Lifequake Project Launch

Lifequake Project Launch


Saturday 28th Jan 2023


In a week that has seen the nature emergency and Welsh Government commitments to tackle biodiversity decline taking centre stage, Natural Resources Wales (NRW) and partners have signalled their own ambitions to tackling the intrinsically linked climate and nature emergencies with the launch of the LIFEquake project.

Funded by EU LIFE and supported by Welsh Government, LIFEquake is a five-year project which aims to restore peatland, quaking bogs and their wider supporting wetland landscapes to favourable conservation status.

The main focus are ‘quaking bogs’ – so called because when conditions are right the ground ‘quakes’ underfoot.

Peatland is the most valuable land resource in Wales as it stores 30% of land-based carbon. Covering about 4% of Wales, it is estimated that 90% of Welsh peatland is in a deteriorating condition and emitting greenhouse gasses that contribute to climate change.

Delivered in partnership by NRW, Pembrokeshire Coast National Park, Snowdonia National Park and the National Trust, the project will focus on seven Special Areas of Conservation – Crymlyn Bog, North West Pembrokeshire Commons, Preseli, Rhos Goch, Corsydd Eifionydd, Gweunydd Blaencleddau and Cors Caron.

The habitat has been assessed as ‘unfavourable’ at all selected sites. Such conditions are often caused by the land being over-grazed by animals. In some cases, insufficient grazing has led to important plants being smothered by dominant or invasive species. Other factors affecting the sites are abandonment of land management, poor drainage and widespread pollution.

The project will address poor water conditions on the seven sites by restoring historical drainage and flow regimes – in some cases bringing more water onto a bog, and in others removing it.

Over the lifetime of the project almost 50 km of fencing and other infrastructure will be installed across the sites which will allow the right levels of sustainable grazing to take place. Mowing, scraping and excavation will take place to remove vegetation and undesirable invasive species currently smothering the important plants and mosses that create these ‘quaking bogs’.

Extensive stakeholder and community engagement will accompany the planned works to raise levels of understanding, appreciation and adoption of the techniques used to restore and maintain each of the sites.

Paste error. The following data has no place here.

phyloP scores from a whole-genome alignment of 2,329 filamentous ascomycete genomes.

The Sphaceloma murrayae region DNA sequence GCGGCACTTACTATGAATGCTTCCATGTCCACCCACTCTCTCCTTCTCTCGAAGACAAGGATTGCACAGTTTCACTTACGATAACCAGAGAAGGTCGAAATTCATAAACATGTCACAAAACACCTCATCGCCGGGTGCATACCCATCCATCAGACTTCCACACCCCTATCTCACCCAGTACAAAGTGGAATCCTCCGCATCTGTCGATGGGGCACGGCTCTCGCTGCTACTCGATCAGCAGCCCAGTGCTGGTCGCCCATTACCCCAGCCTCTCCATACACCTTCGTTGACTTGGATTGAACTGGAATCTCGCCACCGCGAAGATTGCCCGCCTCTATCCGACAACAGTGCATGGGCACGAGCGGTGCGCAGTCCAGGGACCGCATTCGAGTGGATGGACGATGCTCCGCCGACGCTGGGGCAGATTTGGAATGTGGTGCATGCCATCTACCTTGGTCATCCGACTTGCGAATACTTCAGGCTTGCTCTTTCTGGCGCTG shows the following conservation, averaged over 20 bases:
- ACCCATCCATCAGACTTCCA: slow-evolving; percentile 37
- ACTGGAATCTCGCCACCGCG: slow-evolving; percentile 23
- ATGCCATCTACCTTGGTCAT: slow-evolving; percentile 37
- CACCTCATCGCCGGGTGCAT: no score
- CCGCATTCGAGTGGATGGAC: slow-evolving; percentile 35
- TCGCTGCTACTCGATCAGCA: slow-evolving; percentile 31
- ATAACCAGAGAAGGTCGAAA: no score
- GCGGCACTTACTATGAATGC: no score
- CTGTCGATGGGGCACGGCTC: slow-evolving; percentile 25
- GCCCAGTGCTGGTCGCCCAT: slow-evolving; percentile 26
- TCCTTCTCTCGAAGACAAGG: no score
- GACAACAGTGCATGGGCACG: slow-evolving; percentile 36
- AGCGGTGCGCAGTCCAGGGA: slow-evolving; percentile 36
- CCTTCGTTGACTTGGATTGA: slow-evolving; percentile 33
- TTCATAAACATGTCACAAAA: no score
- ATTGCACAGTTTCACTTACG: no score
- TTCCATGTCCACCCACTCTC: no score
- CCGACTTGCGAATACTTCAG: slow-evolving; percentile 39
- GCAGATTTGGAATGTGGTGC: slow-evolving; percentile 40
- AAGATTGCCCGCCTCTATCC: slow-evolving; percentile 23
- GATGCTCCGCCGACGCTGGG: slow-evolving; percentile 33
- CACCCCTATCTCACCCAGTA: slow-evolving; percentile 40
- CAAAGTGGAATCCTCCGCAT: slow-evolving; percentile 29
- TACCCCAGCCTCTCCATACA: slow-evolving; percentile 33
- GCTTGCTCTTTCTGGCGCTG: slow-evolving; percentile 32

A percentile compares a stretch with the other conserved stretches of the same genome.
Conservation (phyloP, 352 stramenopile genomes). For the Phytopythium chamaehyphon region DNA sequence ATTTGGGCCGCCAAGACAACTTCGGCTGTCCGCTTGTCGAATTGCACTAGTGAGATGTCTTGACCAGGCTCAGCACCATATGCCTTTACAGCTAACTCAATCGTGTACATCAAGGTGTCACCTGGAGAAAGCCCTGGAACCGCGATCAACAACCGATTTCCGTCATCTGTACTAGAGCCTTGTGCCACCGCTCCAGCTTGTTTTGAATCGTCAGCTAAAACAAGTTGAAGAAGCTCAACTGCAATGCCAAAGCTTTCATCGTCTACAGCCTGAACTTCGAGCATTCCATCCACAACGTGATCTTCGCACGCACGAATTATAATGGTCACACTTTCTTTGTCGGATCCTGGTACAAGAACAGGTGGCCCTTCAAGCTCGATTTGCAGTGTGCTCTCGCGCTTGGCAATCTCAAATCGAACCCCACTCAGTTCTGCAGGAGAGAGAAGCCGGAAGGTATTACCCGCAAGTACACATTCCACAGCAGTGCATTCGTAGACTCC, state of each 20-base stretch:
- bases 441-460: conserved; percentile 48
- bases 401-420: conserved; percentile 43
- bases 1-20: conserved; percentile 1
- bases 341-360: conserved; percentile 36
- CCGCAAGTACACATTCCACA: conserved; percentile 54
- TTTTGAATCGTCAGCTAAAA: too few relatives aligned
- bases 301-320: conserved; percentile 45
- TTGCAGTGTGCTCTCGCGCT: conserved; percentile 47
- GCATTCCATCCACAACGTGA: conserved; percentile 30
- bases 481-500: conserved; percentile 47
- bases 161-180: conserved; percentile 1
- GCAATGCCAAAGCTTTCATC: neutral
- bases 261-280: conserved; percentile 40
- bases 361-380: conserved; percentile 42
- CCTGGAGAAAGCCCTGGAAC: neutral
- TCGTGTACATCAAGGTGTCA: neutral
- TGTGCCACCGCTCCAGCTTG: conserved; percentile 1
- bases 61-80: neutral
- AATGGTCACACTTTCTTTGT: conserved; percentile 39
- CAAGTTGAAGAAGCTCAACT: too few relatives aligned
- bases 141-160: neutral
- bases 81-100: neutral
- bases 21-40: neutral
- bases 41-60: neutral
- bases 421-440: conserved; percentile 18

The launch comes at the end of a week where the Welsh Government published the recommendations of its Biodiversity Deep Dive and announced its commitment to triple its peatland restoration targets while promising further action to restore Wales’ wildlife and plants.

Martyn Evans, Head of South West Wales Operations for NRW said:

We are delighted to be launching this project to coincide with Welsh Government’s pledge to dramatically increase its commitment to peatland restoration. The forthcoming peatland action on the LIFEquake project not only enhances a local amenity for present and future generations, but is also an important part of Wales’ contribution to address climate change globally.”

Climate Change Minister Julie James said:

“I am delighted to be able to attend the launch of this important new LIFE project and that Welsh Government is able to contribute over £1.7m towards it over the next four years.
“It will make an important contribution to our ambitious plans of reaching the net zero 2050 target of 45,000 ha of peatland restored. It will also help expand and accelerate our Nature Networks Programme to improve the condition and connectivity of our protected sites network and to restore the condition of key habitats to ensure plants and animals are more resilient to climate change.”

Welsh Government action to address both climate and nature emergencies includes the funding of NRW’s National Peatland Action Programme. Combining internal NRW peatland and biodiversity expertise, and collaborating through strong external partnerships, the various projects contributing to Wales Peatland Action aim to restore functioning ecosystems which in turn safeguard and sequester carbon.

Rewetting peatland can also mitigate other impacts of climate change such as flooding and fire risk.